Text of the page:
Acclaimed essayist Brian Doyle, whose writing explores topics ranging from wine-making to Catholic spirituality, will visit Saint Mary's College on Sept. 6 for a reading in the Soda Center at 7:30 p.m.
Doyle has written seven books, including his most recent book "The Grail: A Year Ambling and Shambling Through an Oregon Vineyard in Pursuit of the Best Pinot Noir Wine in the Whole Wild World," and his writing has appeared in The Best American Essays, The Atlantic Monthly, Harper's, The American Scholar, The Times of London and many other publications. Doyle also serves as editor for the award-winning Portlandmagazine at the University of Portland.
Passion and emotion are the signatures of Doyle's work, and his writing focuses on some of the most intimate and personal experiences of his and other's lives.
"I'm an essayist by avocation," Doyle said. "I try to write small true stories, while maintaining grace under duress. I've noticed the last few years, especially since 9-11, I've become more of a listener. I listen to the stories that people have and then write small, tight narratives and tell little stories."
Doyle's other books include "Leaping: Revelations and Epiphanies," "Spirited Men: Story, Soul and Substance," and "The Wet Engine: Exploring the Mad Wild Miracle of the Heart."
It is Doyle's eye for detail and ability to capture the heart of a story that bring his essays to life.
"A story has universality even if it is personal," Doyle said. "I wrote a story for our magazine about a sin I committed. I yelled at my child, and seriously scared him. I felt horrible about it. I still do, but I got so much mail about that essay, and all the letters pretty much said the same thing. Parents wrote to me saying they had similar experiences, and as fathers we've all been there. It was a small story, but it carried a lot of weight."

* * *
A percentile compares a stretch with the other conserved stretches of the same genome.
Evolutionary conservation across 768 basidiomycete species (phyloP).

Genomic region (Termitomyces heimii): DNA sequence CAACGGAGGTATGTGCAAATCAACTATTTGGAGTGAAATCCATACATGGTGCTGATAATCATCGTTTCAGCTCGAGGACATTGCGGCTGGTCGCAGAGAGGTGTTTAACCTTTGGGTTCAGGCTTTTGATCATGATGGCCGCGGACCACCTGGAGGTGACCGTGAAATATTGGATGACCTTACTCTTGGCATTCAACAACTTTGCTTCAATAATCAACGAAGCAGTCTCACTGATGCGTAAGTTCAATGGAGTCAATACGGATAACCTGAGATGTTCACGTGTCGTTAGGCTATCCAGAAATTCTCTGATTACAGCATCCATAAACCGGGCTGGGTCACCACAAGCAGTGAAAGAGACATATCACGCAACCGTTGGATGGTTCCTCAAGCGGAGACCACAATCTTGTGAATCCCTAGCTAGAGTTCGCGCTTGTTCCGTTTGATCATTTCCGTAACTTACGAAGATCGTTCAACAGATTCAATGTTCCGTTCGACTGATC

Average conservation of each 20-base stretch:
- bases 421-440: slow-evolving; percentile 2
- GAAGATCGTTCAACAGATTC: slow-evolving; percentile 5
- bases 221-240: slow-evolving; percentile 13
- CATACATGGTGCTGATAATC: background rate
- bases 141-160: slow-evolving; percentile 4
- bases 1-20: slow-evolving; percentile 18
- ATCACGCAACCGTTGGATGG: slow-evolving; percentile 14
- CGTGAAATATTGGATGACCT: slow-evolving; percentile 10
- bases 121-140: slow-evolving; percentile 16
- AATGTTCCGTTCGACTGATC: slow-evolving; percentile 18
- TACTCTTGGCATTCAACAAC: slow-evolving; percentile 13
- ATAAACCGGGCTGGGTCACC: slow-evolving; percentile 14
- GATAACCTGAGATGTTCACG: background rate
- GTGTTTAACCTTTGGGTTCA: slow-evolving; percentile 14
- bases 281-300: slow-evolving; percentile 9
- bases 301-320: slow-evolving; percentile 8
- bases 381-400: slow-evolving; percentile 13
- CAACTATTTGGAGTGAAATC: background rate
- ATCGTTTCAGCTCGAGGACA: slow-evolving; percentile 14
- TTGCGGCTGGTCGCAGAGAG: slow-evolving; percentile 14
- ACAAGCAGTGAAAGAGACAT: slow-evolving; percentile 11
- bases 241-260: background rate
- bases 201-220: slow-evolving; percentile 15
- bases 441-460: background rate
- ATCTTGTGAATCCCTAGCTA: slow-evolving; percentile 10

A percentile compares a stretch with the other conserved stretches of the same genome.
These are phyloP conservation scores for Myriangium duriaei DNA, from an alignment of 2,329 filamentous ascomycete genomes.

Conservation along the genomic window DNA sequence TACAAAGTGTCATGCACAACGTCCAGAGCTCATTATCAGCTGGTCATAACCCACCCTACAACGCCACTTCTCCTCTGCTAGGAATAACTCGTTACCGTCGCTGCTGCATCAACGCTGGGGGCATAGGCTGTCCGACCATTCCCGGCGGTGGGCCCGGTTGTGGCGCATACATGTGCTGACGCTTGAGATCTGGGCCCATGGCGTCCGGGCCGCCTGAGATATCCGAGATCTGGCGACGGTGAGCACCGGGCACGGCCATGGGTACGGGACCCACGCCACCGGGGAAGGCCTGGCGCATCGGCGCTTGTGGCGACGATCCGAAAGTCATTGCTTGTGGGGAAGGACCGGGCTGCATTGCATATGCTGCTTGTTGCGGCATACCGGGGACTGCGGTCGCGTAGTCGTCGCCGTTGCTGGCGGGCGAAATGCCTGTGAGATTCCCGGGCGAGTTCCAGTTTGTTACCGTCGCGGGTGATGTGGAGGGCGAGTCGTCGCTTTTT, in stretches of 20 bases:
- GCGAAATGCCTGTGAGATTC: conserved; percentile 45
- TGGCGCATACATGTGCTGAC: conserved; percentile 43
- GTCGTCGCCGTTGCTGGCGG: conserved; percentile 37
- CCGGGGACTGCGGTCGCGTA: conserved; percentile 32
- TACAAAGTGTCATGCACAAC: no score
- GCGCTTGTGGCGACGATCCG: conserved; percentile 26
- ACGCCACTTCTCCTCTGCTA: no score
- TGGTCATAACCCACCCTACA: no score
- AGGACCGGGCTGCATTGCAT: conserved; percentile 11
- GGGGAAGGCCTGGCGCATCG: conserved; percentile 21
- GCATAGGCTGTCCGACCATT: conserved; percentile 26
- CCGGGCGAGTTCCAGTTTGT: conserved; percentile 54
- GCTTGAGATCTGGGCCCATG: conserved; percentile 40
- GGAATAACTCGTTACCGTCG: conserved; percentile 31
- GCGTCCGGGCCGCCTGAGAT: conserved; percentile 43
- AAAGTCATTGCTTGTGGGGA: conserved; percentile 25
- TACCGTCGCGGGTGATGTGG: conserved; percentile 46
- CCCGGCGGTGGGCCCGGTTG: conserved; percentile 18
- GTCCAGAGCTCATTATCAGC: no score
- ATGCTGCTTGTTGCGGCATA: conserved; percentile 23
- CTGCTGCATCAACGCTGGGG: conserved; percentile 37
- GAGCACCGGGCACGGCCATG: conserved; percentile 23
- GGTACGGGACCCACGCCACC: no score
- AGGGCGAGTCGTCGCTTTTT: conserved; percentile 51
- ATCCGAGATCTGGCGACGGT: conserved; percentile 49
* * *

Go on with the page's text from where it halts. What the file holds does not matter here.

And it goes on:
In his work for Portland, Doyle finds stories that resonate at the University of Portland and beyond the campus. The magazine has won five national gold medals as the finest small circulation university magazine in America as awarded by the Council for the Advancement and Support of Education. In 2005, Newsweek awarded the Portland magazine the Robert Sibley Award as the finest university paper of any size in America.
"An alum told me a while ago that she finally figured what struck her about our magazine: She said the magazine was vulnerable to emotion and that's what we go for," said Doyle. "In each issue there should be something to make you laugh, or cry, or lose your temper. We're not here to just write about what happened. We're here to find the pain and joy of each story. Sometimes we may fail, but when we fail, we fail with grace."
Doug Barnes, a University of Portland business graduate, was drawn to Doyle's work through the magazine, but was also impressed by his broad range of work.
"It just seems like he can write about any subject and make it interesting," Barnes said. "He's one of the most talented writers I've read."
Doyle said that over the years he has been able to develop a filter to find the story and tell it in a short essay. The filter has been honed through his work at a Catholic university, which provides him with a religious framework.
"I try my best to tell stories for people to connect with, which can be a holy act because in a way it advances the world two inches like a song that hedges itself in your soul," he said.
Alicia Bleuer, a non-fiction student in Saint Mary's MFA program, sees Doyle's work as inviting and enticing.
"Doyle's narrator embeds emotion and spirituality in both conversational and formal writing such that, by the time the emotional core of the essay is revealed, the reader is enthralled and enraptured in the world he's constructed, even if the world was entirely foreign in the onset of the piece," Bleuer said.
Making connections with people through writing or personal interactions is a true passion for Doyle, and a main reason he chose to read at Saint Mary's.
"I'm hoping that I'll be able to make some real connections with people here, and hopefully give the people at Saint Mary's something that they connect with also," he said. "I swear I'll make you laugh in the first five minutes, or I'll eat a sock. Then I might get might get into some serious stuff. I think it will at least be amusing and possibly moving."
Office of College Communications